Richard Lutz scours the wreckage of the past week and blows out the birthday candles with a champ
And a happy Birth Day to Prince William’s new kid on the block. A son, as yet unnamed.
To reduce this momentous event to the banal, he shares April 23rd as a birthday with actor Dev Patel (28), comedian John Oliver (41) and Mr Six Million Dollar Man Lee Majors (79).
Historical figures who blew out the candles on this day include Will Shakespeare, Shirley Temple and Roy Orbison.
There you go. File under Unexplained Chances of Life, eh?
My own birthday is 21st August, which I share with speedster Usain Bolt (above), country singer Kenny Rogers and Google founder Sergey Brin. Oh yes, the late Princess Margaret too.
These footnotes of the calendar play a crucial part on my household’s routine: We check the birthday lists every morning just as we take that hit of caffeine. And we take special care to see who shares…exactly….not only the same birthday but the same specific date of birth in the same 24 hour period. We call ‘em Doublers.
It’s totally circumstantial. It’s totally irrelevant. It only proves the randomness of it all. And, every morning, it’s crucial we check them out.
Let’s peer into the first three months of 2018 and find people born on the exact same date. Those who are members of the Doublers Club include: singer Emmylou Harris and writer Camille Paglia (both 71 on April 2n d); comedian Ellen de Generes and singer Anita Baker (both 60 on 26th January); Vanessa Redgrave and chess maestro Boris Spassky (both 81 on January 30th); opera singer Kiri Tekanawa and ex-Supreme Mary Wilson (74 on March 6th); and Michael Caine and Quincy Jones (both 85 on March 14th).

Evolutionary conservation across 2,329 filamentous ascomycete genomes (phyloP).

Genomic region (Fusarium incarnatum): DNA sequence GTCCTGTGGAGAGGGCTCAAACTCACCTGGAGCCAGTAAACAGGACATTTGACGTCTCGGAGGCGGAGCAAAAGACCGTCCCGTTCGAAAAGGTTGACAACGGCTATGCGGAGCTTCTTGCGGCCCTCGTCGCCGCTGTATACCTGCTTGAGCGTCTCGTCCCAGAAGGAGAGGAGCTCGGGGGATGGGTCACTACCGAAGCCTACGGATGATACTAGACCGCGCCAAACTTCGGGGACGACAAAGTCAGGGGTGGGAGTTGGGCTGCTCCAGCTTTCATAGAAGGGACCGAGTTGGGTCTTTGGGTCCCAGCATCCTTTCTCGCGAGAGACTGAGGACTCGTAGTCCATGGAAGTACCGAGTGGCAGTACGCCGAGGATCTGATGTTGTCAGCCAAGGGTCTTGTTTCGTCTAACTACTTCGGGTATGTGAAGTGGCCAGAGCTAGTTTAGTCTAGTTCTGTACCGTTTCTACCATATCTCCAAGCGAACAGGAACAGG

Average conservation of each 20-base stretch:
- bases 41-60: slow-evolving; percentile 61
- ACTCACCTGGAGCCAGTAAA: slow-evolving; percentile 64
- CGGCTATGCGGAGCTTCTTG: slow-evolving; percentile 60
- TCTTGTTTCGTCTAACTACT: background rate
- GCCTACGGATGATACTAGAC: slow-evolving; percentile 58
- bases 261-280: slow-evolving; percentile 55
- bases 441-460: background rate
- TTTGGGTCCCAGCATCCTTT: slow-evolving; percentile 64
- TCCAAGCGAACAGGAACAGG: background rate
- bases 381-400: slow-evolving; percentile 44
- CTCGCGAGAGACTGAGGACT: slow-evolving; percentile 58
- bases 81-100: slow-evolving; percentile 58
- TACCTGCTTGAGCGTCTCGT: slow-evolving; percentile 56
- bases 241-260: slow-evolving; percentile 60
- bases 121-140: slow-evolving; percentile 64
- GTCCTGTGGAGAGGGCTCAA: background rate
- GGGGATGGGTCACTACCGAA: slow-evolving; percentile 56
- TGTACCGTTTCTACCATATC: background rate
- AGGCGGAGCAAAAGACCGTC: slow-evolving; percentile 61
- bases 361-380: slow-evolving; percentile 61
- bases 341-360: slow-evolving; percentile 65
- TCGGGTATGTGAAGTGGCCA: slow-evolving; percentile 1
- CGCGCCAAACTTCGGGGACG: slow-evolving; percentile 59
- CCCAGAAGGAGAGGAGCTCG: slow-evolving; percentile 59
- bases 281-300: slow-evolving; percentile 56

Of course some dates include Triplers. English comedian Eddie Izzard, singer Garth Brookes and rock star Bon Jovi (all 56 on Feburary 7th); or, Sly Stone, director David Kronenberg and writer Lynda La Plante (all 75 on 5th March). There’s even a quintet that includes, among others, ex-England football manager Sven Goren Erickson, documentary maker Errol Morris and comedy writer Christopher Guest (all 70 on February 5th).
What does this prove? Actually nothing, so let’s move on.
In Britain, spring suddenly bounced into hot summer this week, with sun seekers languishing in the unfamiliar heat as temperatures exploded into the early eighties (or late twenties if you’re a Celsius fan). White skin turned pink, dress sense reduced to minimal and I headed to Much Wenlock in out of the way Shropshire.
The village is proud host to the ancient remains of its ancient monastic priory. Bones and stones of history rear from the green earth as huge ruined arches reach for the sky. Stumps of pillars stud the ground that once supported soaring ceilings, and (below) rounded early medieval sculptures contain more questions than answers.
Among the more pressing: who’re the guys in the boat; who’s offering the helping hand? And most importantly, just who’s the barber who produced that sharp puddinghead look?
Much Wenlock priory is filled with these hints of history. As is Britain, for that matter. Yes, Italy has its Renaissance. India has its ornate Hindu art and Spain its moody cathedrals. But swampy old Albion has this eerie hint of yesterday, usually chipped or crumbling, peeking at a past of once-glorious monasteries, or tiny churches with traces of frescoes whitewashed by fanatics, adorned with stonework rounded and wounded by the ages.